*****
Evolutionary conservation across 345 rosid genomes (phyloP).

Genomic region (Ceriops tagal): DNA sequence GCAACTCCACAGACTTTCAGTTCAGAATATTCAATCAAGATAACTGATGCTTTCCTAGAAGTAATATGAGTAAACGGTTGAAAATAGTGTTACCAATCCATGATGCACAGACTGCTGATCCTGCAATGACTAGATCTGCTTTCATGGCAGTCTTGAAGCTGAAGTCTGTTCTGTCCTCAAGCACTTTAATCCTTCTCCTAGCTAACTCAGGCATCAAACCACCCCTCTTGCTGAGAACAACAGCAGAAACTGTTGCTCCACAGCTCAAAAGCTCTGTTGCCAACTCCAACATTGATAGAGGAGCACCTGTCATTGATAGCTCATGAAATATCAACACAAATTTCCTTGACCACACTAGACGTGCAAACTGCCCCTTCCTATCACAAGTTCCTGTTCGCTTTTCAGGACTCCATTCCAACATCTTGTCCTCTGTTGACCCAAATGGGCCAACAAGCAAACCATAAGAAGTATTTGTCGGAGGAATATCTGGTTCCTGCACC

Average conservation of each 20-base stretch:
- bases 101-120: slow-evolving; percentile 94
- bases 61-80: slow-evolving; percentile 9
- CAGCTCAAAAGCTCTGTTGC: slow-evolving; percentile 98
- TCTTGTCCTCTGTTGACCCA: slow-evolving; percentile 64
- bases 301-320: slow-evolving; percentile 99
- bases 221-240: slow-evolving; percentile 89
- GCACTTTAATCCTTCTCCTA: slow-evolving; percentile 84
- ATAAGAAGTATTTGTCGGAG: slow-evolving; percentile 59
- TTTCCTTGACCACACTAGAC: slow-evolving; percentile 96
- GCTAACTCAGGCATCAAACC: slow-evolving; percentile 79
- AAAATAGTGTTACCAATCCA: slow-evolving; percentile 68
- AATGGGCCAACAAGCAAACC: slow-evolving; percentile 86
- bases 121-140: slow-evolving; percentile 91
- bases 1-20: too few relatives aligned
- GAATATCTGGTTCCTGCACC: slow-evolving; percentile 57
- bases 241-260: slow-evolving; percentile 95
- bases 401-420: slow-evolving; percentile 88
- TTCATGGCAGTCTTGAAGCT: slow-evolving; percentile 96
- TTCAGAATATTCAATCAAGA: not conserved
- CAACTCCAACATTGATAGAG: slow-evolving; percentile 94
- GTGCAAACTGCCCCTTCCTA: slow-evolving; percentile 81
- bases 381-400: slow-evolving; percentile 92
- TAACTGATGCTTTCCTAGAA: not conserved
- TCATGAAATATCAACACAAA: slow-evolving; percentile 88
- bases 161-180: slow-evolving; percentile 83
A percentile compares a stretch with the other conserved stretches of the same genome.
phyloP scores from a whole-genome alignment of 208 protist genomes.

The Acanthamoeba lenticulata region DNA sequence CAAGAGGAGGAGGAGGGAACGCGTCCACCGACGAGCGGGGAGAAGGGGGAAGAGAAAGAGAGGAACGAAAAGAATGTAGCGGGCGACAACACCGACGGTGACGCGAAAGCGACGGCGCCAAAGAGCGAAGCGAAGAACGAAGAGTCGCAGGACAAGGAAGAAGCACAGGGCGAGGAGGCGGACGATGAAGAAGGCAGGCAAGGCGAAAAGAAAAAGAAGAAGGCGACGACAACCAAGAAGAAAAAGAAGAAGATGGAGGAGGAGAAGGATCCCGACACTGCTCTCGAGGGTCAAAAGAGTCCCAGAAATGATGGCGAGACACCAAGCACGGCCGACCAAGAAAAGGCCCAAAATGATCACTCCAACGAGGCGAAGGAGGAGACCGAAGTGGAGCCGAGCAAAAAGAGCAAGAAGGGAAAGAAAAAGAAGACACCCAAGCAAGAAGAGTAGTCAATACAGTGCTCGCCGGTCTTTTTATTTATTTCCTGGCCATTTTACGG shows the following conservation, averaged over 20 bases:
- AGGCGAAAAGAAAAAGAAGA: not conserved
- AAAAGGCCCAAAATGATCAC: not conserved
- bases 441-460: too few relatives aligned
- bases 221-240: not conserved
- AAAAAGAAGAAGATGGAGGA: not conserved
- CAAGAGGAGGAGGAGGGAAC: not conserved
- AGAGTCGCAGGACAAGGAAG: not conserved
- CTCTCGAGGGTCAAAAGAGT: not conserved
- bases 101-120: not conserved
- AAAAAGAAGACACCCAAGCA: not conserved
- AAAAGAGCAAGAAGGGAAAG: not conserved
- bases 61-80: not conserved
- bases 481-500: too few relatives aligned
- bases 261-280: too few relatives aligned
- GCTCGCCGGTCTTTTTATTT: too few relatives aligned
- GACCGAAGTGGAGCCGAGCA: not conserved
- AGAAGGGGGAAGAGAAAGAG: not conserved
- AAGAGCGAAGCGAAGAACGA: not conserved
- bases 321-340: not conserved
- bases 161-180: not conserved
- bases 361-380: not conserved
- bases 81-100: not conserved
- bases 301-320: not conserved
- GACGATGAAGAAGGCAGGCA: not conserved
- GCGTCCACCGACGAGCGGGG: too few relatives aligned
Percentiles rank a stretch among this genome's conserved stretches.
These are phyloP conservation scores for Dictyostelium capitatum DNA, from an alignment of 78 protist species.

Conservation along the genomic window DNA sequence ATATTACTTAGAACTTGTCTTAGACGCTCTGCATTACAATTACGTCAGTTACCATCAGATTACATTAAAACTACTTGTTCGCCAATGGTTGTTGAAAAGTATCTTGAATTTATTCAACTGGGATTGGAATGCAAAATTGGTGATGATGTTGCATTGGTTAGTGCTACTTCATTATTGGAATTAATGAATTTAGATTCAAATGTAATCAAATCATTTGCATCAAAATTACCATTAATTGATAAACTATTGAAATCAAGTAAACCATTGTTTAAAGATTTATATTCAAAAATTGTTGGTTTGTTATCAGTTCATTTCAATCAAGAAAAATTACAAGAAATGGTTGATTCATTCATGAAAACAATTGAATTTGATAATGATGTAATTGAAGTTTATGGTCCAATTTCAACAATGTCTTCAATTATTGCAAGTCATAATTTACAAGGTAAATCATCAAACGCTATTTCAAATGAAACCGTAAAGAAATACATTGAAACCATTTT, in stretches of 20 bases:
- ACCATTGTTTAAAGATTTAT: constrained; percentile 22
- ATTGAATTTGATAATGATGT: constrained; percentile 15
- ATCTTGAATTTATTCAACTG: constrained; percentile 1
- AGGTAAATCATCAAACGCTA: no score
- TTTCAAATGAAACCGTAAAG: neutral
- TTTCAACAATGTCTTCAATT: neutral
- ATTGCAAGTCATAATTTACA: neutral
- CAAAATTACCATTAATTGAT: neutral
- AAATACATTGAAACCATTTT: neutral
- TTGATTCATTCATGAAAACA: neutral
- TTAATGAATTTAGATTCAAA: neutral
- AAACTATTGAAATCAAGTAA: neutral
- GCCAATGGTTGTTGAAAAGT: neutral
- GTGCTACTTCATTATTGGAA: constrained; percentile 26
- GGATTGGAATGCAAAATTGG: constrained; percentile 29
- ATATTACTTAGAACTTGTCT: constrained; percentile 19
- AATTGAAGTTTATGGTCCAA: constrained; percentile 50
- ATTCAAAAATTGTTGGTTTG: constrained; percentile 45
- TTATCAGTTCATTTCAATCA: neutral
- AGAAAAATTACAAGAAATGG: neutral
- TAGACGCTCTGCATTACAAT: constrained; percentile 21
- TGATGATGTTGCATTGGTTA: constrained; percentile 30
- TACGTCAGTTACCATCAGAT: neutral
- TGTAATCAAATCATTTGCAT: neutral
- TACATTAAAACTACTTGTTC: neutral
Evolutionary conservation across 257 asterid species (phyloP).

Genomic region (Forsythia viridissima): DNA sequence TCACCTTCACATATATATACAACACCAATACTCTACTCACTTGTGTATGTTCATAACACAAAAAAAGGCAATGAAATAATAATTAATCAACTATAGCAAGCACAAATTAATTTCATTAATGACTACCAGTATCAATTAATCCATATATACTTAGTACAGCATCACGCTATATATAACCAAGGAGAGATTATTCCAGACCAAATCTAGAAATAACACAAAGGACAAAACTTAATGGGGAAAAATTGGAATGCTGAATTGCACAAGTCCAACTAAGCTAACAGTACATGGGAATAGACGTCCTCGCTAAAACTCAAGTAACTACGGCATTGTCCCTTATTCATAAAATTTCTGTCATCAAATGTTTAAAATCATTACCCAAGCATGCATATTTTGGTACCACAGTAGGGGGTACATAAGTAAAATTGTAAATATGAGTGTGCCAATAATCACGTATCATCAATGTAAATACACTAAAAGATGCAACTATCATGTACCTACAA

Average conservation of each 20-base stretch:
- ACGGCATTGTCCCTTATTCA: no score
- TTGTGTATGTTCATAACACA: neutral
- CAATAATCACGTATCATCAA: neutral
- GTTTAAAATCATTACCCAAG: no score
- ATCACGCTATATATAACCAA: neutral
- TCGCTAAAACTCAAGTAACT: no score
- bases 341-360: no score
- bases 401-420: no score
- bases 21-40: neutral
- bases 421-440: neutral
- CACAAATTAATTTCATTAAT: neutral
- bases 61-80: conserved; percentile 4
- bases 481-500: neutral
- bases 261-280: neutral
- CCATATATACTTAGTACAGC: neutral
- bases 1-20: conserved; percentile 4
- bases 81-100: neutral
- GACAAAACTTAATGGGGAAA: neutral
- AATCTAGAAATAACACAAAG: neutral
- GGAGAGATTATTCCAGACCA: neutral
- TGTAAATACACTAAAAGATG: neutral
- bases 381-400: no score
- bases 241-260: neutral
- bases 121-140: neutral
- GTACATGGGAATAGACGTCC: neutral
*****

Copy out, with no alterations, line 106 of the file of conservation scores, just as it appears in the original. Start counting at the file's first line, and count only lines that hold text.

- AATCTAGAAATAACACAAAG: neutral